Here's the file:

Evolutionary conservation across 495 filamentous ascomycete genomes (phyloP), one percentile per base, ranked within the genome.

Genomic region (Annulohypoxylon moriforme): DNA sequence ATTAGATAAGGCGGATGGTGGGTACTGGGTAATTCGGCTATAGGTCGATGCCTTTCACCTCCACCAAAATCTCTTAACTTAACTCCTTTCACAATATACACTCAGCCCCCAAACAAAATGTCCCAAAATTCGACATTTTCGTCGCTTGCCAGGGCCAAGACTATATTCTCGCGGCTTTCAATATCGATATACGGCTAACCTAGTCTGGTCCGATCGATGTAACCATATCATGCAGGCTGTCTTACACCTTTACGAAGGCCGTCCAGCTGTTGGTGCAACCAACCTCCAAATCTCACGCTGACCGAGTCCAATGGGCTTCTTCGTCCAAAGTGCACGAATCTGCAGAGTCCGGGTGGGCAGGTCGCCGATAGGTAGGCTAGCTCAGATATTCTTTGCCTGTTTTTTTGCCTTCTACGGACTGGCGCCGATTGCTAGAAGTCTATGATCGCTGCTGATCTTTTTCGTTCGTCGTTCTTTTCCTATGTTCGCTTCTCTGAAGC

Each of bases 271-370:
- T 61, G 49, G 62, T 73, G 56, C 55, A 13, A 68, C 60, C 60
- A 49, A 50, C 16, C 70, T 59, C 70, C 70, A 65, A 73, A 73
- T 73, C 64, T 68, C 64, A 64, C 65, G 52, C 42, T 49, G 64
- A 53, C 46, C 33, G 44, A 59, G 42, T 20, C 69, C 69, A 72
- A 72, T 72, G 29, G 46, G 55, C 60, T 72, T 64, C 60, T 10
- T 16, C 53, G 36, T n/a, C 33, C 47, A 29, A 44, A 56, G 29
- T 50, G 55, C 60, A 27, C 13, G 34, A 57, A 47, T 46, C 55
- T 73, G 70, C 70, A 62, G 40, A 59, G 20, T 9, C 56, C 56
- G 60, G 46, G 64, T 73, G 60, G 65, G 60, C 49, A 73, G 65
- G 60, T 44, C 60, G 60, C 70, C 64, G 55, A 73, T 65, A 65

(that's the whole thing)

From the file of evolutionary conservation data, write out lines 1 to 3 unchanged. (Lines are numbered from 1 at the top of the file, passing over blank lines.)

Evolutionary conservation across 495 filamentous ascomycete genomes (phyloP), one percentile per base, ranked within the genome.

Genomic region (Annulohypoxylon moriforme): DNA sequence ATTAGATAAGGCGGATGGTGGGTACTGGGTAATTCGGCTATAGGTCGATGCCTTTCACCTCCACCAAAATCTCTTAACTTAACTCCTTTCACAATATACACTCAGCCCCCAAACAAAATGTCCCAAAATTCGACATTTTCGTCGCTTGCCAGGGCCAAGACTATATTCTCGCGGCTTTCAATATCGATATACGGCTAACCTAGTCTGGTCCGATCGATGTAACCATATCATGCAGGCTGTCTTACACCTTTACGAAGGCCGTCCAGCTGTTGGTGCAACCAACCTCCAAATCTCACGCTGACCGAGTCCAATGGGCTTCTTCGTCCAAAGTGCACGAATCTGCAGAGTCCGGGTGGGCAGGTCGCCGATAGGTAGGCTAGCTCAGATATTCTTTGCCTGTTTTTTTGCCTTCTACGGACTGGCGCCGATTGCTAGAAGTCTATGATCGCTGCTGATCTTTTTCGTTCGTCGTTCTTTTCCTATGTTCGCTTCTCTGAAGC

Each of bases 271-370: